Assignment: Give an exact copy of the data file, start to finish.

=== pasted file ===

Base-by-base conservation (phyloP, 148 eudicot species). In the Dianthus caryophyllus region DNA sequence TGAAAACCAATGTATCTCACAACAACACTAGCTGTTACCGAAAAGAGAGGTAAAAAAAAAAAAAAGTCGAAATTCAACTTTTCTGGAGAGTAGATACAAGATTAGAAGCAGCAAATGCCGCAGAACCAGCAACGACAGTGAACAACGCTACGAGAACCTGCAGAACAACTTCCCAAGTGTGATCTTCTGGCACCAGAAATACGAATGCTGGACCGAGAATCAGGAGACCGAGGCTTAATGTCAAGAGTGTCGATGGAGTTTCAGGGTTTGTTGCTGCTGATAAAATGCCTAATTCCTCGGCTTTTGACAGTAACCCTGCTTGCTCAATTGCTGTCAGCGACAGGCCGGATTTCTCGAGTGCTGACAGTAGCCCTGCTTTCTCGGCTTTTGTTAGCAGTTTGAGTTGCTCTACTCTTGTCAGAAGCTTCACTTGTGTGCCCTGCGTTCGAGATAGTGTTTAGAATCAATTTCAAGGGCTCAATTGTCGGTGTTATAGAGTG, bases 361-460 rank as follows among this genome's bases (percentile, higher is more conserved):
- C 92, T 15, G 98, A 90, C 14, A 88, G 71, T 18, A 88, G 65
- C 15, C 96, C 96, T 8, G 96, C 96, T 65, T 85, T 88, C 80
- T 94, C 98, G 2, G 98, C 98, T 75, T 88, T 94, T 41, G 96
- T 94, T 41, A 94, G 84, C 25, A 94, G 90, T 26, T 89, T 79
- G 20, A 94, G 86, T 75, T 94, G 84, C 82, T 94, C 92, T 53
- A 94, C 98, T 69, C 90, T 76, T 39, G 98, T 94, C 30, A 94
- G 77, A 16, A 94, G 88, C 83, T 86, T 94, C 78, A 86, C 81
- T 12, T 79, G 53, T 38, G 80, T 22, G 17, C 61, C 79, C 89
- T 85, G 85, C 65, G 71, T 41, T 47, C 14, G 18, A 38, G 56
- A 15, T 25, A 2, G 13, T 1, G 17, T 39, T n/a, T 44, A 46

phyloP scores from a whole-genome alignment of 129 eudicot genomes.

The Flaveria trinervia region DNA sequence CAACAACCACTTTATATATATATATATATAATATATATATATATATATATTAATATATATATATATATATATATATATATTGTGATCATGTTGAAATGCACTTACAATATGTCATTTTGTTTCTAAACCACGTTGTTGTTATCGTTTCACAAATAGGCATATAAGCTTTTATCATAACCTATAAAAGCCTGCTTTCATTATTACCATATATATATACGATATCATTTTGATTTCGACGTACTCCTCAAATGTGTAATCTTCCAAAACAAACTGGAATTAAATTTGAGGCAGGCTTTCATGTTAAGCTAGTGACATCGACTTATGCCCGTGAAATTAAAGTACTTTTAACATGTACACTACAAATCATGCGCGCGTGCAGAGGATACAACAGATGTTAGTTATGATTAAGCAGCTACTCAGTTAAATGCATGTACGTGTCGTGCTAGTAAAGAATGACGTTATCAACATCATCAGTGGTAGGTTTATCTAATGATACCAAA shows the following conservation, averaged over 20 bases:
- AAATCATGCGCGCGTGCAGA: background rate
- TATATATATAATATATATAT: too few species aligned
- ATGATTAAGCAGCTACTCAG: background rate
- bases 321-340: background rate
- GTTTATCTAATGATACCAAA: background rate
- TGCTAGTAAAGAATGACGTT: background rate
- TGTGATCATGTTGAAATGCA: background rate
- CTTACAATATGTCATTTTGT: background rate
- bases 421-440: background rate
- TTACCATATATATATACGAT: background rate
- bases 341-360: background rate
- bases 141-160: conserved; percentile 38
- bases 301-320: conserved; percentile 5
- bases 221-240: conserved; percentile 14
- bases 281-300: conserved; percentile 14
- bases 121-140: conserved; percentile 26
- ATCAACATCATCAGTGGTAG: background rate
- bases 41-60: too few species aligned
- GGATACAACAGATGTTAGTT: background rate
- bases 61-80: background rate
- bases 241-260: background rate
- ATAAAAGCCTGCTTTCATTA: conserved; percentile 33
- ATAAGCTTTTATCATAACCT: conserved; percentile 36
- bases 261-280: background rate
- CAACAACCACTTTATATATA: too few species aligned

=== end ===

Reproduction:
Base-by-base conservation (phyloP, 148 eudicot species). In the Dianthus caryophyllus region DNA sequence TGAAAACCAATGTATCTCACAACAACACTAGCTGTTACCGAAAAGAGAGGTAAAAAAAAAAAAAAGTCGAAATTCAACTTTTCTGGAGAGTAGATACAAGATTAGAAGCAGCAAATGCCGCAGAACCAGCAACGACAGTGAACAACGCTACGAGAACCTGCAGAACAACTTCCCAAGTGTGATCTTCTGGCACCAGAAATACGAATGCTGGACCGAGAATCAGGAGACCGAGGCTTAATGTCAAGAGTGTCGATGGAGTTTCAGGGTTTGTTGCTGCTGATAAAATGCCTAATTCCTCGGCTTTTGACAGTAACCCTGCTTGCTCAATTGCTGTCAGCGACAGGCCGGATTTCTCGAGTGCTGACAGTAGCCCTGCTTTCTCGGCTTTTGTTAGCAGTTTGAGTTGCTCTACTCTTGTCAGAAGCTTCACTTGTGTGCCCTGCGTTCGAGATAGTGTTTAGAATCAATTTCAAGGGCTCAATTGTCGGTGTTATAGAGTG, bases 361-460 rank as follows among this genome's bases (percentile, higher is more conserved):
- C 92, T 15, G 98, A 90, C 14, A 88, G 71, T 18, A 88, G 65
- C 15, C 96, C 96, T 8, G 96, C 96, T 65, T 85, T 88, C 80
- T 94, C 98, G 2, G 98, C 98, T 75, T 88, T 94, T 41, G 96
- T 94, T 41, A 94, G 84, C 25, A 94, G 90, T 26, T 89, T 79
- G 20, A 94, G 86, T 75, T 94, G 84, C 82, T 94, C 92, T 53
- A 94, C 98, T 69, C 90, T 76, T 39, G 98, T 94, C 30, A 94
- G 77, A 16, A 94, G 88, C 83, T 86, T 94, C 78, A 86, C 81
- T 12, T 79, G 53, T 38, G 80, T 22, G 17, C 61, C 79, C 89
- T 85, G 85, C 65, G 71, T 41, T 47, C 14, G 18, A 38, G 56
- A 15, T 25, A 2, G 13, T 1, G 17, T 39, T n/a, T 44, A 46

phyloP scores from a whole-genome alignment of 129 eudicot genomes.

The Flaveria trinervia region DNA sequence CAACAACCACTTTATATATATATATATATAATATATATATATATATATATTAATATATATATATATATATATATATATATTGTGATCATGTTGAAATGCACTTACAATATGTCATTTTGTTTCTAAACCACGTTGTTGTTATCGTTTCACAAATAGGCATATAAGCTTTTATCATAACCTATAAAAGCCTGCTTTCATTATTACCATATATATATACGATATCATTTTGATTTCGACGTACTCCTCAAATGTGTAATCTTCCAAAACAAACTGGAATTAAATTTGAGGCAGGCTTTCATGTTAAGCTAGTGACATCGACTTATGCCCGTGAAATTAAAGTACTTTTAACATGTACACTACAAATCATGCGCGCGTGCAGAGGATACAACAGATGTTAGTTATGATTAAGCAGCTACTCAGTTAAATGCATGTACGTGTCGTGCTAGTAAAGAATGACGTTATCAACATCATCAGTGGTAGGTTTATCTAATGATACCAAA shows the following conservation, averaged over 20 bases:
- AAATCATGCGCGCGTGCAGA: background rate
- TATATATATAATATATATAT: too few species aligned
- ATGATTAAGCAGCTACTCAG: background rate
- bases 321-340: background rate
- GTTTATCTAATGATACCAAA: background rate
- TGCTAGTAAAGAATGACGTT: background rate
- TGTGATCATGTTGAAATGCA: background rate
- CTTACAATATGTCATTTTGT: background rate
- bases 421-440: background rate
- TTACCATATATATATACGAT: background rate
- bases 341-360: background rate
- bases 141-160: conserved; percentile 38
- bases 301-320: conserved; percentile 5
- bases 221-240: conserved; percentile 14
- bases 281-300: conserved; percentile 14
- bases 121-140: conserved; percentile 26
- ATCAACATCATCAGTGGTAG: background rate
- bases 41-60: too few species aligned
- GGATACAACAGATGTTAGTT: background rate
- bases 61-80: background rate
- bases 241-260: background rate
- ATAAAAGCCTGCTTTCATTA: conserved; percentile 33
- ATAAGCTTTTATCATAACCT: conserved; percentile 36
- bases 261-280: background rate
- CAACAACCACTTTATATATA: too few species aligned